It was billed as a provincial election, in a part of the country that rarely receives any national attention. But on Saturday, 1.7 million South Australians will vote in what many are describing as the most exciting electoral race in a generation, as maverick insurgents look to overturn the state’s traditional two-party political system.
In the months before the vote, it was assumed it would be a contest between the ruling state Labor Party, which has held government for the last 16 years, and the Liberal opposition, which famously lost an unlosable election in 2014 when it won the popular vote, but failed to secure enough seats to form government.
This time around, things are different.
Thanks to a redistribution of electoral boundaries, a series of outsider minor parties are threatening to break the stranglehold of Australia’s two major parties.
The chief election disruptor is former federal Senator Nick Xenophon, a centrist figure who resigned his seat in Canberra to contest the South Australian election with his fledgling political party SA Best in a risky gambit that has spooked the major parties.
It was Xenophon’s SA Best party that was behind a popular, but cringe-worthy viral campaign showing the party leader and his candidates singing and dancing, complete with Bollywood-style dancers.
Early polls said Xenophon’s SA Best had the potential to take enough seats for him to become Premier, but recent surveys have caused pundits to question his support – with some suggesting he may not even win his own seat.
A second start-up political party, the Australian Conservatives, is led by Federal Senator Cory Bernardi, who generated headlines when he launched his party’s campaign in February by ridiculing Tesla CEO Elon Musk.
“Elon Musk, I’m convinced, is the monorail salesman from The Simpsons,” Bernardi said. “There is an ideological obsession, there’s been an infection in the federal parliament, and it’s been here in South Australia, that renewables are somehow going to power our way to the future. It’s not. That’s not how it works.”
“When the sun doesn’t shine and the wind doesn’t blow, the power doesn’t flow,” he added.
Bernardi started up his own political party to appeal to the Christian right and small government conservatives after having traveled to the US to personally witness US President Donald Trump’s election campaign.
Bernardi is promising to build a radioactive waste dump and to clear local regulatory hurdles stopping nuclear power generation.
While South Australia maintains a ban on nuclear energy operations within its borders, it is also home to the Olympic Dam, the single largest known uranium deposit in the world.
Only a portion of it has ever been utilized but its potential has not gone unnoticed by state policy makers.
Former Labor Premier Mike Rann was the first to highlight the possibilities in 2007, when he said in a radio interview that it was the “fuel of the future.”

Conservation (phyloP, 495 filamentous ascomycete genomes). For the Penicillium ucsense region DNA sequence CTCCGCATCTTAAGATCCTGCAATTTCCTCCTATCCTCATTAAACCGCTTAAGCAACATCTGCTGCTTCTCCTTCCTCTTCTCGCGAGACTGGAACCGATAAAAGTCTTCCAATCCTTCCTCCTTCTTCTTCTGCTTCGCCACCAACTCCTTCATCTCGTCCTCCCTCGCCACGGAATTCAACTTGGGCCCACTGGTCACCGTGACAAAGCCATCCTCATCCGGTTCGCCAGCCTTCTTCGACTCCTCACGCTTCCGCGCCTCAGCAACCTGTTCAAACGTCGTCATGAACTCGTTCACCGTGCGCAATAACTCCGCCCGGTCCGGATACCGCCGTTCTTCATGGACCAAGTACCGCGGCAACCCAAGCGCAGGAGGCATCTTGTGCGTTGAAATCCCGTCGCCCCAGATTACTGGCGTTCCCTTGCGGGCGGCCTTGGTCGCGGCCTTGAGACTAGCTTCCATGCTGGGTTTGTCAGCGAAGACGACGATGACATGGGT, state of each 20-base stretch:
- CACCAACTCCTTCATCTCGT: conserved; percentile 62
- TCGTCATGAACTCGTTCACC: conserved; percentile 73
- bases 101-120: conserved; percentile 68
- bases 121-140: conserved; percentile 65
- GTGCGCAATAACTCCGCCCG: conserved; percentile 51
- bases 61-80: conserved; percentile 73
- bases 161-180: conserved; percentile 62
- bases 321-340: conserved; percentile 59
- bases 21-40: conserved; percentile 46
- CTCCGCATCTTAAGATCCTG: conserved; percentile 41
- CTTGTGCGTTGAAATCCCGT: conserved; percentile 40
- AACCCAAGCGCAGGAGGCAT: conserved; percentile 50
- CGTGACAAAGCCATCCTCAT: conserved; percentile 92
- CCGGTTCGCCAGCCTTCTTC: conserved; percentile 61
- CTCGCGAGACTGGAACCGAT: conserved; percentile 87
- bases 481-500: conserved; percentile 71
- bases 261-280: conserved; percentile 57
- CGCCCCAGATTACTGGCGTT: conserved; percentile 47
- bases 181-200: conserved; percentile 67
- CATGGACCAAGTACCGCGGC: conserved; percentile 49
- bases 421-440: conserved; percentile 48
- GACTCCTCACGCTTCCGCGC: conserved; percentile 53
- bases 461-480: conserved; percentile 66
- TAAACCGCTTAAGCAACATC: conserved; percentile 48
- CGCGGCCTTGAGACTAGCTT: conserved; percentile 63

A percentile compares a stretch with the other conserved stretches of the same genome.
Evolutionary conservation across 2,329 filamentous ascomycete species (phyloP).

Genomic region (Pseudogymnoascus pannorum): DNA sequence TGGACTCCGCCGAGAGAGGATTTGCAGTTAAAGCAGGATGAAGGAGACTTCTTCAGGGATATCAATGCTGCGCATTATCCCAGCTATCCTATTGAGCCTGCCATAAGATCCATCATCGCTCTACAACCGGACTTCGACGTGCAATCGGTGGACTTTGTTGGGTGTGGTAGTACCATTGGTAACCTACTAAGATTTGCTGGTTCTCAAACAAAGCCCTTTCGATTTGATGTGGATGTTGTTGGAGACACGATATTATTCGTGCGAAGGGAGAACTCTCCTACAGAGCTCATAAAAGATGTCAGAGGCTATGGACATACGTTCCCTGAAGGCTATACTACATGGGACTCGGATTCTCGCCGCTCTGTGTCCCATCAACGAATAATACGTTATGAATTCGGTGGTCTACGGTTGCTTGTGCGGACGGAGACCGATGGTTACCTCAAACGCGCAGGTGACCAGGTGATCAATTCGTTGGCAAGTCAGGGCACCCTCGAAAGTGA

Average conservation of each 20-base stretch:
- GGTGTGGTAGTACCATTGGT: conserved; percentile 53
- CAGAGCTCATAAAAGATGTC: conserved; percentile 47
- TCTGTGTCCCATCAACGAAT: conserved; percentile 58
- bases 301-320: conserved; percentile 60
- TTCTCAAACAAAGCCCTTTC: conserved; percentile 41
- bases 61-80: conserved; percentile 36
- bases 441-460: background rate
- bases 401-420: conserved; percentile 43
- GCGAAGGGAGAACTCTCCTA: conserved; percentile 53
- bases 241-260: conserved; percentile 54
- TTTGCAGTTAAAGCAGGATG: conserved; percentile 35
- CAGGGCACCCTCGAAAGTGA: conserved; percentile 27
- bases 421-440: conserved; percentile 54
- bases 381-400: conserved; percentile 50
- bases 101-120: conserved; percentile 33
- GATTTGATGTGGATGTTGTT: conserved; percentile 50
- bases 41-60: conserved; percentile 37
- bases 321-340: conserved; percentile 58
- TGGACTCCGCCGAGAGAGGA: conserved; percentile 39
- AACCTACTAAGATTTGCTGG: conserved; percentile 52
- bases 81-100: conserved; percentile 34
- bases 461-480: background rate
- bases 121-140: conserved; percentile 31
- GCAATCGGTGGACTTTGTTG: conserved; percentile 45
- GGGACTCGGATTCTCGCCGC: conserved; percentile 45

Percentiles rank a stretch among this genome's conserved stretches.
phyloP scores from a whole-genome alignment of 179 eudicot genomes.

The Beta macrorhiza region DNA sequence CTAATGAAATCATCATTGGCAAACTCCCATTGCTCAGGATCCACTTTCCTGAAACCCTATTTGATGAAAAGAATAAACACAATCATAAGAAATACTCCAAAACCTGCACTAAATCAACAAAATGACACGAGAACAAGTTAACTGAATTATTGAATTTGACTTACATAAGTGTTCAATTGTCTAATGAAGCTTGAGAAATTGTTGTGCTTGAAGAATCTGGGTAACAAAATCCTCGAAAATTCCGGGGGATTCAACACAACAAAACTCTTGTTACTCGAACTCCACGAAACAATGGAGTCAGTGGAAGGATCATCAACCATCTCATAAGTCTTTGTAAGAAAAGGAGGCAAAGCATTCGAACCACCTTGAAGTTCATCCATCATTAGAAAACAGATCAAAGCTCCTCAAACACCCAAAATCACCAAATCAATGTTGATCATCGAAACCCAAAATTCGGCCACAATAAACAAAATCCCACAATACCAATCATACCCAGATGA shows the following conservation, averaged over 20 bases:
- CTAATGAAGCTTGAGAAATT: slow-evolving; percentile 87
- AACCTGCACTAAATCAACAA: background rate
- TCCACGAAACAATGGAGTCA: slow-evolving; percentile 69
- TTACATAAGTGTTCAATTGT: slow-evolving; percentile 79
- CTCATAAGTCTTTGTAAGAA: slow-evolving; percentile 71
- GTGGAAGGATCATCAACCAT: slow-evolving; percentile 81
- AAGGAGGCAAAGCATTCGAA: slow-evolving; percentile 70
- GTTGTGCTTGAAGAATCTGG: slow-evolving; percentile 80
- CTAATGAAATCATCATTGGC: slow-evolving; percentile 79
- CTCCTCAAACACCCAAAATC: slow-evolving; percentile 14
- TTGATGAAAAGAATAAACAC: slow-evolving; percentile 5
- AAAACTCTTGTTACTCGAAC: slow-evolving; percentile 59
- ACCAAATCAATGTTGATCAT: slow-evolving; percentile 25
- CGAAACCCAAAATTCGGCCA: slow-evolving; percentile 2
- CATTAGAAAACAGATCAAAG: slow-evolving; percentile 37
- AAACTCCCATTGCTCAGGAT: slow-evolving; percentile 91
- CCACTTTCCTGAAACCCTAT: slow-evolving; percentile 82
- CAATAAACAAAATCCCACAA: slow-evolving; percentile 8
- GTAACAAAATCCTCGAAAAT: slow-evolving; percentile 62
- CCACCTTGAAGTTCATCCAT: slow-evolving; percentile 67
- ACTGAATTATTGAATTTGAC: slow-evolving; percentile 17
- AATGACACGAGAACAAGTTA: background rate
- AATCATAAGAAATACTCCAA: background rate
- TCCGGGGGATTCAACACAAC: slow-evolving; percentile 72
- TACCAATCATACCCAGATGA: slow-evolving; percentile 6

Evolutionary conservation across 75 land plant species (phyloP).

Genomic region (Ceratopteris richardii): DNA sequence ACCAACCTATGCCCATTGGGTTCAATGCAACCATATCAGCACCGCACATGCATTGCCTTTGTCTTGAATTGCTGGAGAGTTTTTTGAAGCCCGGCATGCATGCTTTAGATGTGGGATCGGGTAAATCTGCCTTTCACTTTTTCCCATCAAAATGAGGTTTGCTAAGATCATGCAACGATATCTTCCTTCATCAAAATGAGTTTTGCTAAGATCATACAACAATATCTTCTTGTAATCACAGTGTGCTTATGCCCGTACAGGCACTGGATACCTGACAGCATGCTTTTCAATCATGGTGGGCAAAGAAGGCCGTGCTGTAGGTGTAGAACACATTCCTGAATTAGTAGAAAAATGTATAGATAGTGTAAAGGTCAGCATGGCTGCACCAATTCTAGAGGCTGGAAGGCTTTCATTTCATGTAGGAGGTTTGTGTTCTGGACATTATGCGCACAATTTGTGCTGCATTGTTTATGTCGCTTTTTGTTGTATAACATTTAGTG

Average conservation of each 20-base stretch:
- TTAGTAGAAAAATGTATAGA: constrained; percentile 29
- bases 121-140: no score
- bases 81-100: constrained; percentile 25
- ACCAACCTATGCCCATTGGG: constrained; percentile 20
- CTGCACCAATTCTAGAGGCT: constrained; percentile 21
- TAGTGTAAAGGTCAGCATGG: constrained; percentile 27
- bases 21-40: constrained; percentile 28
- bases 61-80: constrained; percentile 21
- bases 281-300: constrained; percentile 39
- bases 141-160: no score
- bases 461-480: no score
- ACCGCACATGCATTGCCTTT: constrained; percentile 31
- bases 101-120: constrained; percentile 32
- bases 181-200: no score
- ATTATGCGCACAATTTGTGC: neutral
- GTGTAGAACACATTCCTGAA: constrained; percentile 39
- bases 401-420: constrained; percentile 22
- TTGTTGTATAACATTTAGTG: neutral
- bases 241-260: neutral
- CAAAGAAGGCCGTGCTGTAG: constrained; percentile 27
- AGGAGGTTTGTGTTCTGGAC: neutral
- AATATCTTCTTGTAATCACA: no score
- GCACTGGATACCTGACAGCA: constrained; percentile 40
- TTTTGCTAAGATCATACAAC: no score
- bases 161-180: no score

“To put it into perspective, if uranium is the fuel for the future, we’re not the Texas, we’re the Saudi Arabia of it in our state,” Rann said.
South Australia, which now draws much of its electricity from renewable sources, has previously debated building a radioactive waste “repository” within its borders.
A state-based Royal Commission investigated but ultimately rejected the idea of building a nuclear power plant, saying it would not be “commercially viable.”
The Commission did however support the idea of building a radioactive waste storage facility, suggesting it could raise as much as $257 billion for the state government in revenue by taking 13% of the world’s radioactive waste.
Sweden and Finland are two other countries which operate their own storage facilities, though neither accept contributions from other countries.
Last year, the state Labor government shelved the proposal for lack of popular support and the idea is now considered so politically damaging that Premier Jay Weatherill, who’s fighting to retain his job, is reluctant to discuss it publicly.
“I had to ask some big questions about what is the future of the South Australian economy. How do we create jobs in an economy where we’re facing all these external threats?” Weatherill said in an interview on March 13.
Weatherill said one of the “big questions” he’d asked was whether the state should take a bigger role in the nuclear fuel cycle.
“People said no, we didn’t want to do that.” he said.
The big questions
This election has run against a backdrop of industrial closures, putting infrastructure issues at the heart of the election with much debate around the state’s electricity grid, expanding the tram network, high speed internet and social issues including a proposed ban on slot machines.
Amid all this are a whole host of other independents and minor parties, including the Greens, who have managed to peel away Labor’s vote elsewhere, and the left-leaning Dignity Party’s Kelly Vincent, who at the age of 21, became the youngest woman elected to any parliament in Australia at the 2010 election while running on a disability-rights platform.
This raises the possibility of a fracture, with neither major party fully able to claim an outright majority and many independents in the mix helping to make up the balance.
Online bookmakers are currently favoring Labor to be re-elected in a hung parliament with SA Best to win just one or two seats.
But with hours to go before voters go to the polls, analysts and commentators have been pouring over polling to game out possible combinations but the number of variables really makes the outcome of the South Australian election anyone’s guess.